Tropical Storm Nicholas is forming in the Gulf of Mexico and is expected to reach Texas and Louisiana.
Tropical Storm Nicholas forms the Gulf of Mexico to hit Texas Louisiana
Tropical Storm Nicholas has formed in the Gulf of Mexico, and the 14th named Atlantic storm of the year is forecast to bring heavy rain and significant storm surge to sections of Texas and Louisiana.
The storm was roughly 240 miles southeast of the Rio Grande’s mouth, according to the National Hurricane Center on Sunday afternoon.
The storm’s centre was expected to pass near or just offshore the shores of northern Mexico and South Texas on Monday, then impact south or central Texas late Monday or early Tuesday, as of 4 p.m. EDT. It had maximum sustained winds of 40 miles per hour (65 kilometers per hour) and was travelling north-northwest at 15 miles per hour. In the next day or so, gradual strengthening is expected.
A hurricane watch and storm surge warning have been issued for a region of Texas, while tropical storm warnings have been issued for Texas’ coastal districts, according to forecasters at the National Hurricane Center in Miami. On Sunday through midweek, Nicholas is predicted to dump 5 to 10 inches (13 to 25 centimeters) of rain throughout parts of coastal Texas and southwest Louisiana, with isolated maximum amounts of 15 inches.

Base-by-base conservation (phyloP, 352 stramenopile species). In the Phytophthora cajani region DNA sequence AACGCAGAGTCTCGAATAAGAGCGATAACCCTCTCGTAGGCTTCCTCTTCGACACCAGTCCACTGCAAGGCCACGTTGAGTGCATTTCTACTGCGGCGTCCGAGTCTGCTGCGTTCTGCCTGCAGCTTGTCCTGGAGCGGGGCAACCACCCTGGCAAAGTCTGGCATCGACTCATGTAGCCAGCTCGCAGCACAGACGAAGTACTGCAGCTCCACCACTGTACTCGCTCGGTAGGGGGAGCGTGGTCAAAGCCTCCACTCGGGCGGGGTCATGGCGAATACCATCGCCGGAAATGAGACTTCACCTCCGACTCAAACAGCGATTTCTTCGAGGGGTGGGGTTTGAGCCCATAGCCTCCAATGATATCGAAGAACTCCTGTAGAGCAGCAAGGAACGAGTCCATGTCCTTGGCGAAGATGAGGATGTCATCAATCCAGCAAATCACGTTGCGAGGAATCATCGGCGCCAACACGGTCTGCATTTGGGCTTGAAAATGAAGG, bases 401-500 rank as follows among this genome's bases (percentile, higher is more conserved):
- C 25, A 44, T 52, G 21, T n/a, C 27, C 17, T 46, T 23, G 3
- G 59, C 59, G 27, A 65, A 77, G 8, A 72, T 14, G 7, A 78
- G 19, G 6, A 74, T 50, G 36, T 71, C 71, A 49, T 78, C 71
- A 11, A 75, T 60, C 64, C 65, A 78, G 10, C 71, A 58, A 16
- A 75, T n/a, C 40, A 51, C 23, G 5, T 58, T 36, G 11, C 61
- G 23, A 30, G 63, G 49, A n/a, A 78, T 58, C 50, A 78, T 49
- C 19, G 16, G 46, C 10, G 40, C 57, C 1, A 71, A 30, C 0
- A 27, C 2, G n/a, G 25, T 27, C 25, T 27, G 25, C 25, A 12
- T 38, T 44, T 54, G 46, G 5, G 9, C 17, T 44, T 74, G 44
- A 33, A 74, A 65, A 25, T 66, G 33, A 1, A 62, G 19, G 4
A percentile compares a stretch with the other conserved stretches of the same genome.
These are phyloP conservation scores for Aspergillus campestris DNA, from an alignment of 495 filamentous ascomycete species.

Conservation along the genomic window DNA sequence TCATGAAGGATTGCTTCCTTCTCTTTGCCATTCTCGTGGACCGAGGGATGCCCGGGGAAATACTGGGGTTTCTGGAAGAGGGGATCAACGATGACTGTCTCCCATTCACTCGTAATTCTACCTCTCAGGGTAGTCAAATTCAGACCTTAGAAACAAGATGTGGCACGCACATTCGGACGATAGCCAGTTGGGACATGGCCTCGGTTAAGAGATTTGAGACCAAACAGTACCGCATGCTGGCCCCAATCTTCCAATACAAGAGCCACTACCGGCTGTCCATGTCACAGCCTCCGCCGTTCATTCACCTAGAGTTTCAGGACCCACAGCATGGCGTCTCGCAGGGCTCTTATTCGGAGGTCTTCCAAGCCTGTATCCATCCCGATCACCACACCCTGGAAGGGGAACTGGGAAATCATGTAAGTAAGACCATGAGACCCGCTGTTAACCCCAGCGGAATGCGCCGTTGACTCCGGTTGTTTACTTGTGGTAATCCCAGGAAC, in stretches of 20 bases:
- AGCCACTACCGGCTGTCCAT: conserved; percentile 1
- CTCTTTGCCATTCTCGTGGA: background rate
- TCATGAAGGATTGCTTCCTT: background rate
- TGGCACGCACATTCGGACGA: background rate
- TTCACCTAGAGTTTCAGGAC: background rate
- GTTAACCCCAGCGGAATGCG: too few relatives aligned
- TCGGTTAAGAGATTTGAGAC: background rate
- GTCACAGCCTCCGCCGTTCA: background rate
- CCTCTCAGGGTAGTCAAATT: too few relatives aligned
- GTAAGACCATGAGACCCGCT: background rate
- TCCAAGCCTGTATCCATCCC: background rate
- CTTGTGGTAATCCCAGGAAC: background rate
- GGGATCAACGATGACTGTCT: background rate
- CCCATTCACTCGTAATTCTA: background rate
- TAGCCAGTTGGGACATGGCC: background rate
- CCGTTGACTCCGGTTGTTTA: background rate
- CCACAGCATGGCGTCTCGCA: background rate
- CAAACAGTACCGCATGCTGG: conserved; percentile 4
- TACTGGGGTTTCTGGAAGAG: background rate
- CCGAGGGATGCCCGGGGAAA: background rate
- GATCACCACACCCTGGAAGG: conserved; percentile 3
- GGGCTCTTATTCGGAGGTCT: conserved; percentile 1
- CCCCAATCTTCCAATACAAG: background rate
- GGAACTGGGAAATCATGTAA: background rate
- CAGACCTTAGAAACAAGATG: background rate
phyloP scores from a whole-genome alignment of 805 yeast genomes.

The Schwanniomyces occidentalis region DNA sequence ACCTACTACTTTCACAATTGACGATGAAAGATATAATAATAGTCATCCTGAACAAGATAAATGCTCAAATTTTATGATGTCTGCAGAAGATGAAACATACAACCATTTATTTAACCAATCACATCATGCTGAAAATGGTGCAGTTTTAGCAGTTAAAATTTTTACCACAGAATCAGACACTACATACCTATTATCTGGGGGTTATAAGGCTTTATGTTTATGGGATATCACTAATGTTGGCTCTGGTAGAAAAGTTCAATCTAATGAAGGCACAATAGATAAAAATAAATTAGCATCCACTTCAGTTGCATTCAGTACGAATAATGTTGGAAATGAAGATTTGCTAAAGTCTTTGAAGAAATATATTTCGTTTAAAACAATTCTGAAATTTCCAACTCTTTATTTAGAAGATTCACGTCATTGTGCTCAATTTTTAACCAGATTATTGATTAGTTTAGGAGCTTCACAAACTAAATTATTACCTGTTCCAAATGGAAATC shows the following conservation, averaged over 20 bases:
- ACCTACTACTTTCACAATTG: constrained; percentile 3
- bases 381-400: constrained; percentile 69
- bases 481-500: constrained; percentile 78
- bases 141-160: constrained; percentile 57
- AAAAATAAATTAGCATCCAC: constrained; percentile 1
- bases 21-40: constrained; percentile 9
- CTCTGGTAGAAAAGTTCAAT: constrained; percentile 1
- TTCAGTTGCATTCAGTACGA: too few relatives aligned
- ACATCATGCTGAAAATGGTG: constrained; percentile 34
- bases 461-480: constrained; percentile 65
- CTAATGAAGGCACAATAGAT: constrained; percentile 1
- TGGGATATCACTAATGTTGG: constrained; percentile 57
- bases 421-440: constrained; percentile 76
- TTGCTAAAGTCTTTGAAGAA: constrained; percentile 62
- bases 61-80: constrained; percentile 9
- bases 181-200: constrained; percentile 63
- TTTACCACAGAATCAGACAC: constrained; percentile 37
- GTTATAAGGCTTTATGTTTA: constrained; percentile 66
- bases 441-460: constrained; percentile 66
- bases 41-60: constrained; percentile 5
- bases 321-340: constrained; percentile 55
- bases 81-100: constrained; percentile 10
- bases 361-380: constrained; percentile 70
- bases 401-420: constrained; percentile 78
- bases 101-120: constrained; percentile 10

From Port Aransas to Sargent, a hurricane watch has been issued for the Texas coast.
Before sending massive rains to the Northeast, Hurricane Ida wreaked havoc on sections of Louisiana and Mississippi. The storm claimed the lives of more than 80 individuals across the country.
More on Tropical Storm Nicholas:
Prior to the arrival of Nicholas, Texas Governor Greg Abbott declared that emergency services had been dispatched throughout the state’s coast.
“We will continue to keep a close eye on this storm and take all necessary procedures to ensure the safety of Texans. I encourage Texans to heed local officials’ advice and warnings about the possibility of heavy rain and floods “In a statement, he said.
Governor John Bel Edwards of Louisiana took to Twitter to warn residents in the state’s southern region to keep an eye on the storm and prepare for heavy rainfall and flash flooding.